Last Updated on
Learn about sciatica treatment, symptoms, causes and more from the sciatica experts at Sydney Physio Solutions
What is sciatica?
Officially sciatica refers to irritation of the biggest nerve that runs down your leg (funnily enough named the sciatic nerve). This nerve supplies several of the muscles in your leg as well as the skin around your buttock, the back of the thigh, and a large part of your lower leg.
Commonly, however, the term sciatica is used to refer to any pain referring down into a person’s thigh or leg.
Is Sciatica Dangerous?
It is a fairly common problem and while quite painful, not dangerous. The only time you should be concerned is if you are having difficulty lifting your foot up, noticing some loss of bowel or bladder control, or tinging in the saddle region between your thighs. If you do have these symptoms you should stop reading and go book in with your Doctor immediately. Otherwise, keep reading!
What causes sciatica?
The causes of sciatica are many, however, the two main sources tend to come from the lower back. The sciatic nerve is actually a composite of several nerves that come out from different levels of your lower back vertebra. Each of these nerves exits from a small gap in between two vertebrae called the intervertebral foramen (a complex sounding name but roughly translated means a little hole in between two vertebrae). These nerves all come together to form the sciatic nerve around the same level as the middle of your tailbone.
The two main causes of sciatica result in a narrowing of the space in the intervertebral foramen, or increase pressure on the nerve that passes through.
The first of these is a disc bulge. Your disc acts as a shock absorber between two vertebrae. It consists of a tough outer layer (the annulus) and a gel-like inner layer (the nucleus), similar to a water balloon filled with gel. Over time the annulus can develop micro tears that the nucleus can push into, causing a bulge. This bulge can push out into the nearby nerve squeezing it against the surrounding bone which can then cause sciatica.
The second common cause is often due to arthritic changes in the joints that connect the two vertebrae together. As the joint becomes more worn, it will often become inflamed, and in turn, irritate the nearby nerve. If these arthritic changes have been occurring for a long time, small areas of bone can form on the edge of the joint and can push into the nerve as we move, again creating discomfort down the leg.
What are the signs of sciatica?
There will likely be feeling of discomfort radiating down your leg. The discomfort could be pain, ranging from mild to severe or other nerve symptoms like tingling, numbness, electric jolts or even the feeling of water running down your leg. Sciatica can creep up on you slowly or come from a single episode such as lifting an object, getting up from a chair or even coughing and sneezing.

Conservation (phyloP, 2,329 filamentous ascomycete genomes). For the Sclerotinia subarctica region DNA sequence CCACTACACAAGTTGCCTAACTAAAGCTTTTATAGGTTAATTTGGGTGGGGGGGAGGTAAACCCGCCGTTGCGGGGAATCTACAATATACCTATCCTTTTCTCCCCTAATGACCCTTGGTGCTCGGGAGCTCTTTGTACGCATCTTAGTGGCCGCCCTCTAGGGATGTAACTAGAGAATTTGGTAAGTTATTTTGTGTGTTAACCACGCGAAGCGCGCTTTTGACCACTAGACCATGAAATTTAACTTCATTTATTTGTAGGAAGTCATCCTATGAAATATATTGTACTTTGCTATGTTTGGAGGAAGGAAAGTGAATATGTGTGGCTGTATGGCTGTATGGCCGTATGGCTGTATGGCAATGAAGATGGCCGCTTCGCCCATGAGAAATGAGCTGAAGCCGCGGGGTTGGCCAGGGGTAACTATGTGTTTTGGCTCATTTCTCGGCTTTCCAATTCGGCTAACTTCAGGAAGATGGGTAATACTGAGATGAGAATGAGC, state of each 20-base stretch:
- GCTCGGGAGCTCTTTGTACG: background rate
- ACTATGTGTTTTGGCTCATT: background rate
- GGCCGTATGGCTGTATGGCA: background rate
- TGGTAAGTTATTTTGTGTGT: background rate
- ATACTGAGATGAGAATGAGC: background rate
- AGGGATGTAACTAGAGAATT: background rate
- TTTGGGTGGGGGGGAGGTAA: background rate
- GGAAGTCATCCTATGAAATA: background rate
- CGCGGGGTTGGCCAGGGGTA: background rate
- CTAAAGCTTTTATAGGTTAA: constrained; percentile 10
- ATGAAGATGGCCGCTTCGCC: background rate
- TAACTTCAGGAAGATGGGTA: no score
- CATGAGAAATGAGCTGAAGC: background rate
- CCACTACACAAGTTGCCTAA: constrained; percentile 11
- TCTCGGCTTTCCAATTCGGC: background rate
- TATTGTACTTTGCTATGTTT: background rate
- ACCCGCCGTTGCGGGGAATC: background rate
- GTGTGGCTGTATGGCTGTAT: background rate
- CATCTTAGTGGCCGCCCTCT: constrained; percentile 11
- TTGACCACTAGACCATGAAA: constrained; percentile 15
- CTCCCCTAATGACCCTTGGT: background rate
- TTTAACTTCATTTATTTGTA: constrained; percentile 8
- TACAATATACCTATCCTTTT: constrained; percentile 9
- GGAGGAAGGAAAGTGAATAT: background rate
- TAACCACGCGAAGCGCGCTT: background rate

What is the best treatment for sciatica?
Physiotherapy treatment will often help calm down some of the pain and spasm, and at home heat will often be better for sciatic pain than ice as it calms down the surrounding muscle spasm in your lower back. Talking to your Doctor about appropriate pain relief medication or anti-inflammatories is also a good idea.
The first thing to do is figure out what is causing sciatica. If it is a disc issue, activities like bending, lifting or sitting will tend to make sciatica worse. If this sounds like you some simple back stretches often help. Doing 10 repetitions every hour can often ease the pain. This should be done while avoiding aggravating activities such as bending, lifting and sitting. Alternately if bending and sitting feel good, and walking tends to aggravate the pain, then bending stretches will usually be more beneficial.
Is heat or cold better for sciatic pain?
To help you stop the sciatic nerve from hurting at home follow this procedure. Initially, if the pain is intense a cold pack will help numb the area and reduce inflammation. Heat is used for sciatic pain after the initial pain as it promotes healing through blood flow & relaxes the muscles. The exercises listed above will also help.
Will sciatica go away?
The good news is sciatica is very treatable and will go away. However, it is best to get onto it quickly. The longer you have had sciatica, the longer it will take to fix it.
Unfortunately, reoccurrence rates with sciatic injuries are high unless the underlying causes are addressed and fixed. In either case, once the acute pain has subsided, the best treatment is core strength and fitness-based exercises. This should be done initially with a health professional who has dealt with sciatica before, and then progresses into something you can maintain, be it gym, pilates, yoga or something else.
Remember if you want to prevent sciatica coming back, you will need to keep up with your exercise long term. The only rule is, if you don’t enjoy it, you probably will not keep up with it, so make sure the activity is something you enjoy!
How long will it take for sciatic nerve pain to go away?
The rate at which it improves can depend on how long you have had your sciatic pain. If it is a recent episode (under 3 months), you should be able to make the pain go away in 4-6 weeks. If it has been hanging around for longer than 3 months, the improvements will be slower and likely take several months. If things are not improving within these time frames, there is also the option of seeing a Specialist regarding injections around the nerve to calm it down. In the most extreme cases surgery may also be an option.
If you do have sciatica, remember the best thing to do is get onto fixing it immediately. The longer you leave it, the harder it is to fix. If you do have questions, feel free to give one of our physiotherapists a call on 9252 5770.